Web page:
“The addition of this historic ranch to the park will help ensure that people for generations to come can come to know and love this treasured landscape and have the opportunity to learn about the indigenous peoples of South Dakota,” said Secretary Salazar. “The park is an important economic engine for the state, and the new site will no doubt drive more tourism to the area and be a boon to the surrounding communities. I thank The Conservation Fund for their work over the years to turn this vision into a reality.”
President Theodore Roosevelt set aside Wind Cave as the country's eighth national park in 1903. Considered a sacred place by the Lakota, Wind Cave is one of the world's longest and most complex caves, known for its outstanding display of boxwork, an unusual cave formation composed of thin calcite fins resembling honeycombs. It was the first cave ever designated as a national park.
On the surface, the park now features more than 30,000 acres of mixed-grass prairie and ponderosa pine forest that provides important habitat for bison, elk, pronghorn, mule deer, coyotes, and prairie dogs. It is home to one of America's most ecologically-significant bison herds, which dates back to bison relocated to the park from the Bronx Zoo and Yellowstone in the early 20th century.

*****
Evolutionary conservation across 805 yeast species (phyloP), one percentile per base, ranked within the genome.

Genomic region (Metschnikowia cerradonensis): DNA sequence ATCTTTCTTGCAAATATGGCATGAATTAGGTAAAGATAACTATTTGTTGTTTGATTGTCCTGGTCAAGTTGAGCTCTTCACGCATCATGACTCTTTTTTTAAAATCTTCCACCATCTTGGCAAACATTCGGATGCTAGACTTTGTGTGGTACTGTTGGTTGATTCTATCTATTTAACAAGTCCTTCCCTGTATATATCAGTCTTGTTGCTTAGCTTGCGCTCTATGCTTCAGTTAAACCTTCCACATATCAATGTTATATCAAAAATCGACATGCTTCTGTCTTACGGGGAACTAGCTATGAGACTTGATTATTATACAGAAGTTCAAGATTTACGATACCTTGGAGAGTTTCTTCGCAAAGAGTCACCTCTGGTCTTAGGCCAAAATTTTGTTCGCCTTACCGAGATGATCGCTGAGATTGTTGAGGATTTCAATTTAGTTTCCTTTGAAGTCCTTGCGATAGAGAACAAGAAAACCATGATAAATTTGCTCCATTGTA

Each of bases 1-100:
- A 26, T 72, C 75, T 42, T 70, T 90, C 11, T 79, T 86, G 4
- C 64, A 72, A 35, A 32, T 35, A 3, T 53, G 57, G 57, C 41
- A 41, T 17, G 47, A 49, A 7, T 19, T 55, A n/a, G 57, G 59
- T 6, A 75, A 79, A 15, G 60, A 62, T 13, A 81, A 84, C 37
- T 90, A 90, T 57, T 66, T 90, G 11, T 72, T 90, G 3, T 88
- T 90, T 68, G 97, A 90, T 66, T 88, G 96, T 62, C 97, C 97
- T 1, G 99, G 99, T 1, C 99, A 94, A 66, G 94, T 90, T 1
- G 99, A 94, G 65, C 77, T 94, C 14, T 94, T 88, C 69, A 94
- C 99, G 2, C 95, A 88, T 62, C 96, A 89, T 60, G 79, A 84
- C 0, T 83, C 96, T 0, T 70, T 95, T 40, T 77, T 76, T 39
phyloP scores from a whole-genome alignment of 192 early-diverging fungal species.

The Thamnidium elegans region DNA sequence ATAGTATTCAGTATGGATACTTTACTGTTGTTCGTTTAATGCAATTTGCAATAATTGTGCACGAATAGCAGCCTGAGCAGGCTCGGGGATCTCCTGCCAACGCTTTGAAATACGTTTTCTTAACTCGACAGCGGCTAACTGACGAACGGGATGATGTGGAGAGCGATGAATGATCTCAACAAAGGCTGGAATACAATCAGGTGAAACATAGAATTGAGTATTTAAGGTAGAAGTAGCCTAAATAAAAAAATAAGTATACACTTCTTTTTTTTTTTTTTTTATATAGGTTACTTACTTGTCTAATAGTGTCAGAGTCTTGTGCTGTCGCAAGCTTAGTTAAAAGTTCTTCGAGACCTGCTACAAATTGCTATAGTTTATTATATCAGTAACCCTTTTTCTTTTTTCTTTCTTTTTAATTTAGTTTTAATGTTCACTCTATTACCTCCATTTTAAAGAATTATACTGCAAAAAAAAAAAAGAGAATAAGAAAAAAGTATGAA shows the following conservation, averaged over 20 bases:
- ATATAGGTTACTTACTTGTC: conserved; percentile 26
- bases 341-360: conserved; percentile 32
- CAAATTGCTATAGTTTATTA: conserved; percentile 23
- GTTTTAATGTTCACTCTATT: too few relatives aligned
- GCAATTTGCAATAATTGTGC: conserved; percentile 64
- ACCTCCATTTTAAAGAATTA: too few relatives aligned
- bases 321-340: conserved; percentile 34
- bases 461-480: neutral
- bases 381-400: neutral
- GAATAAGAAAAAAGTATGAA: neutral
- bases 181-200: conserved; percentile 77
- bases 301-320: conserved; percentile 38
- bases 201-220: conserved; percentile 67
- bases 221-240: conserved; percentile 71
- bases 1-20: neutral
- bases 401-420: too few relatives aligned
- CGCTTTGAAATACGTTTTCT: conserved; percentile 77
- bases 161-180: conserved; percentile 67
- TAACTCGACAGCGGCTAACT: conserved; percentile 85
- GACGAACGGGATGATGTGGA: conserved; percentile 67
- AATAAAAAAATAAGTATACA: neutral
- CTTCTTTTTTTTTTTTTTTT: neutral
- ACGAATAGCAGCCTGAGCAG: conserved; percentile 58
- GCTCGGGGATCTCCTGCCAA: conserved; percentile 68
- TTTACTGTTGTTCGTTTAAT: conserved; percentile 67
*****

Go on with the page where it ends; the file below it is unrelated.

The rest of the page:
Native Americans hunted buffalo on the newly acquired land over a thousand years ago, driving them over buffalo jumps, or cliffs. The tract also features Native American tipi rings and other cultural sites.
The Conservation Fund, a nonprofit dedicated to protecting important places across America, acquired the property at auction from the Casey family last year and transferred it to the Park Service. This completes a process begun in 2000 when the family approached the service about selling the land to the park.
“We would like to thank The Conservation Fund for the critical role they played in acquiring this property,” National Park Service Director Jonathan B. Jarvis said. “Because of their help, we look forward to providing educational programs about the buffalo jump and historic ranch to area school children and all our visitors.”
In 2005, with support from the South Dakota Congressional delegation, Congress passed legislation to expand the park pending an appropriation to purchase the land. When the land was put up for auction by the Casey family, The Conservation Fund purchased the property to hold for the NPS until federal funding became available.